NEW DELHI: There was a deficit of 8,000 girls annually in Tamil Nadu in 2002 with a pre-birth shortfall accounting for 68 per cent. This is a decline from the annual deficit of 11,000 daughters reported in 1996-99 when the pre-birth deficit accounted for 60 per cent. The decline in the number of ‘missing girls’ in 2002 was driven by the sharp reduction in post-birth shortage.
According to a study “Declining Daughter Deficits in Tamil Nadu, India?” conducted by Arjun Singh Bedi and Sharada Srinivasan of the Institute of Social Sciences at The Haugue, the post-birth daughter deficit declined spectacularly in Salem and Dharmapuri, accounting for 87 per cent of the reduction.
The decline appears to be durable as the differential between estimated and expected female infant mortality rate (FIMR) based on Sample Registration System (SRS) data collected in 2004 is in the same range as in 2002. There has been no evidence of increases in pre-birth daughter deficit during this period, the survey points out attributing the decline to a number of measures taken by the State Government for the protection of girl child.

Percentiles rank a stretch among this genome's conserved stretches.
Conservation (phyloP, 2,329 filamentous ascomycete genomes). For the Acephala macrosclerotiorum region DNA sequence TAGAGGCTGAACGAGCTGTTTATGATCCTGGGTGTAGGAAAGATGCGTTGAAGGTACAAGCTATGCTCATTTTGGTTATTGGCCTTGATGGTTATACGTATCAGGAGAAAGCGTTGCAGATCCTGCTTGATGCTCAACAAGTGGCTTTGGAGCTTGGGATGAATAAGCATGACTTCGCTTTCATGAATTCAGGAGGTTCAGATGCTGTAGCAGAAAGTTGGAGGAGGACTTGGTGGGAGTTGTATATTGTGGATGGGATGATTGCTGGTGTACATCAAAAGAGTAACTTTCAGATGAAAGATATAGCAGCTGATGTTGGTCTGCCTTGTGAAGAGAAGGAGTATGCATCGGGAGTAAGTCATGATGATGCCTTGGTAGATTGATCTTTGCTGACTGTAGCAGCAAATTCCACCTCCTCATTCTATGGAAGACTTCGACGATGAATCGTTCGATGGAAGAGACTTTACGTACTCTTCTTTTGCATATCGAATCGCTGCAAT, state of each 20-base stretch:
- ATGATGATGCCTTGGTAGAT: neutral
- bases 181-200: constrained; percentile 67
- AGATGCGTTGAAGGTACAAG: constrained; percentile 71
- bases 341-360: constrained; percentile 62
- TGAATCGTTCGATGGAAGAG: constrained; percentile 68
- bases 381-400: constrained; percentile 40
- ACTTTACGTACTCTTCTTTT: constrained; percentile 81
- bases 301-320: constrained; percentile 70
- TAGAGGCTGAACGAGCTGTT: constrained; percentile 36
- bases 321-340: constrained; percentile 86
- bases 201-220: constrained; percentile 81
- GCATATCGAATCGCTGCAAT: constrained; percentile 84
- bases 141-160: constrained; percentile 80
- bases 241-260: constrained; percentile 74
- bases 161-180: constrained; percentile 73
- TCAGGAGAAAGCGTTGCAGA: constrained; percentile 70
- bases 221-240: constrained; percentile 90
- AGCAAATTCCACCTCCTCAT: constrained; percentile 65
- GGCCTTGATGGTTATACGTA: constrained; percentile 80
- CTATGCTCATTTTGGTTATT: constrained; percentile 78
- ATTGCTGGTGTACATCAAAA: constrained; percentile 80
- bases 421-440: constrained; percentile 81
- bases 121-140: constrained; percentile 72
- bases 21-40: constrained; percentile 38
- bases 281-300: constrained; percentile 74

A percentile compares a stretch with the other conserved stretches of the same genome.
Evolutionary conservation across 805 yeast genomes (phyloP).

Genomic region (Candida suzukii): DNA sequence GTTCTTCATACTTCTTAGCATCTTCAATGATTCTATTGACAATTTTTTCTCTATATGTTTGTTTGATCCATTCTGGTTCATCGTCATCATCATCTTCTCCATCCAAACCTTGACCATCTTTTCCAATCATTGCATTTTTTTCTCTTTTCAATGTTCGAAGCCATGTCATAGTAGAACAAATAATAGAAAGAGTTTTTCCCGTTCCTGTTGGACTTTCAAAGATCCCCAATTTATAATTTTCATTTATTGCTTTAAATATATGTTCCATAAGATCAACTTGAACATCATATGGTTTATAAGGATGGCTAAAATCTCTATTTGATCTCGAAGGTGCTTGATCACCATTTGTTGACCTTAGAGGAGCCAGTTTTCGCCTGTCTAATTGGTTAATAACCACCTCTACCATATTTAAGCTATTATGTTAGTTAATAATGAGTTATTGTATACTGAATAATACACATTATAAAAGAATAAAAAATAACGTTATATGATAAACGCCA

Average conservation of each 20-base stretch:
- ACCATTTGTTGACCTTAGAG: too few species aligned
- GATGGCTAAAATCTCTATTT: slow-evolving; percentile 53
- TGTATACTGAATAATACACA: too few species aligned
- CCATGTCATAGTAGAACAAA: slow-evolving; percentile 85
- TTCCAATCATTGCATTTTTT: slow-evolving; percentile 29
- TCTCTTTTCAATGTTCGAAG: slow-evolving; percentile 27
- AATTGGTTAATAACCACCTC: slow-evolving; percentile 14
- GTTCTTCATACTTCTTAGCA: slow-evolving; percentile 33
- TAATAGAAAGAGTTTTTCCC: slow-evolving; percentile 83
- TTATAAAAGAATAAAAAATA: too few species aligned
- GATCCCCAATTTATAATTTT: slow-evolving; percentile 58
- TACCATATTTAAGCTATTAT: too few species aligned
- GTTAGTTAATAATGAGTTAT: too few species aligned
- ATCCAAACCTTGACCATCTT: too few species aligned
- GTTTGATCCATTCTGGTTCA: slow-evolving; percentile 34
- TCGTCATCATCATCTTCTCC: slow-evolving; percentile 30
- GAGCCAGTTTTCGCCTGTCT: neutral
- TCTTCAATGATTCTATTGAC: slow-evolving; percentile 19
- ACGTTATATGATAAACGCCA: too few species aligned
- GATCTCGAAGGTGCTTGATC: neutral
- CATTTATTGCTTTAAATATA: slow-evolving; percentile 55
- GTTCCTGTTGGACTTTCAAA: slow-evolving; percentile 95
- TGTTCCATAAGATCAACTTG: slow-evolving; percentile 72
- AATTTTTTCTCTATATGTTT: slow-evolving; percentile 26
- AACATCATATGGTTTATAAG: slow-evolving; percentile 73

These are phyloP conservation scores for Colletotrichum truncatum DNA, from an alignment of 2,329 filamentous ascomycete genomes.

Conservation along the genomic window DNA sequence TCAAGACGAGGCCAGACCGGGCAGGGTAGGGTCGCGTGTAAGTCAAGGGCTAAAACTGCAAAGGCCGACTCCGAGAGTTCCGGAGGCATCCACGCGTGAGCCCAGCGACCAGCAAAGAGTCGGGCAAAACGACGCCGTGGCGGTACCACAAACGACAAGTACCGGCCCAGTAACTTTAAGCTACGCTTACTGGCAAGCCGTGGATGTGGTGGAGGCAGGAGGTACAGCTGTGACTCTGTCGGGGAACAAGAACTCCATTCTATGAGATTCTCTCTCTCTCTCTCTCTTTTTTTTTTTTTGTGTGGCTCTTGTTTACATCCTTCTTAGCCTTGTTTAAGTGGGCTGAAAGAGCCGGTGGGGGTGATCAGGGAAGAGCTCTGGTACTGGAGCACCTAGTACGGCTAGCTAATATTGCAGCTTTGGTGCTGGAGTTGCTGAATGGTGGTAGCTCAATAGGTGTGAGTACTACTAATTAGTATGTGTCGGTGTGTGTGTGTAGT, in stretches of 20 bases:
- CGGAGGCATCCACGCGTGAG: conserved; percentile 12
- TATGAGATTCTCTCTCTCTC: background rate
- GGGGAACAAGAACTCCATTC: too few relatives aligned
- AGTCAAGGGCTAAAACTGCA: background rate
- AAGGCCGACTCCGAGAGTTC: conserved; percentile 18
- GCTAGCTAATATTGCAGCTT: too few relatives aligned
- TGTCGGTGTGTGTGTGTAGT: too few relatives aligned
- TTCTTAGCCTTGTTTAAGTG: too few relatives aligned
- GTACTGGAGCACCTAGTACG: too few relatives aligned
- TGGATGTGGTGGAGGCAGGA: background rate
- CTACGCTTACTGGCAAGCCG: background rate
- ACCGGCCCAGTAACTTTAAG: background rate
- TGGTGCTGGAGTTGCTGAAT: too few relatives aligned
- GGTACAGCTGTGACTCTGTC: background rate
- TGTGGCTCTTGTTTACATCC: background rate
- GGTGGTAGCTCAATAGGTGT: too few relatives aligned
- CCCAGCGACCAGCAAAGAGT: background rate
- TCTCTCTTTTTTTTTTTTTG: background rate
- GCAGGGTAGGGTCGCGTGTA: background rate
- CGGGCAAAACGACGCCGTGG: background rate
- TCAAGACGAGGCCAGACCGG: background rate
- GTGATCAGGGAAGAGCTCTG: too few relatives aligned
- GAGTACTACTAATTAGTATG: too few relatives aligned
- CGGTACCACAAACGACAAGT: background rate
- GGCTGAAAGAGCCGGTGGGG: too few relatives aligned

Given the range of interventions including Cradle Baby Scheme (CBS) and Girl Child Protection Scheme (GCPS), we cannot draw a casual link between a specific intervention and reduction. However, it does seem that the various interventions have led to a sharp reduction in pre-birth daughter deficit, the survey suggests while pointing out that relying on these two schemes is not enough and tackling the deficit required a broader coalition which brings together government pressure, administrative zeal and participation of self-help groups and non-governmental organisations.
Daughter elimination in Tamil Nadu came to light in 1985-86 in the form of female infanticide among the Kallar community of Maduri. About 6,000 female babies were reportedly poisoned between 1975 and 1985.
But then it was thought to be limited to a geographical area and certain socio-economic groups. However, in 1992 and 1993, female infanticide was reported among Gounders, a relatively wealthy group in Salem and Vellore. By 1997, female infanticide was reported from 8 districts and 35 self-ascribed caste groups.
As far as the Infant Mortality Rate is concerned, Salem and Dharmapuri have also experienced sharp declines in the gap between estimated and expected female infant mortality rates with the figure declining from 82 to 17 per 1,000 live births in Salem and 66 to 13 in Dharmapuri.
The 0-6 sex ratio in Tamil Nadu in 2001 was 942 as compared to the national average of 933, though it was a decline from 948 in 1991.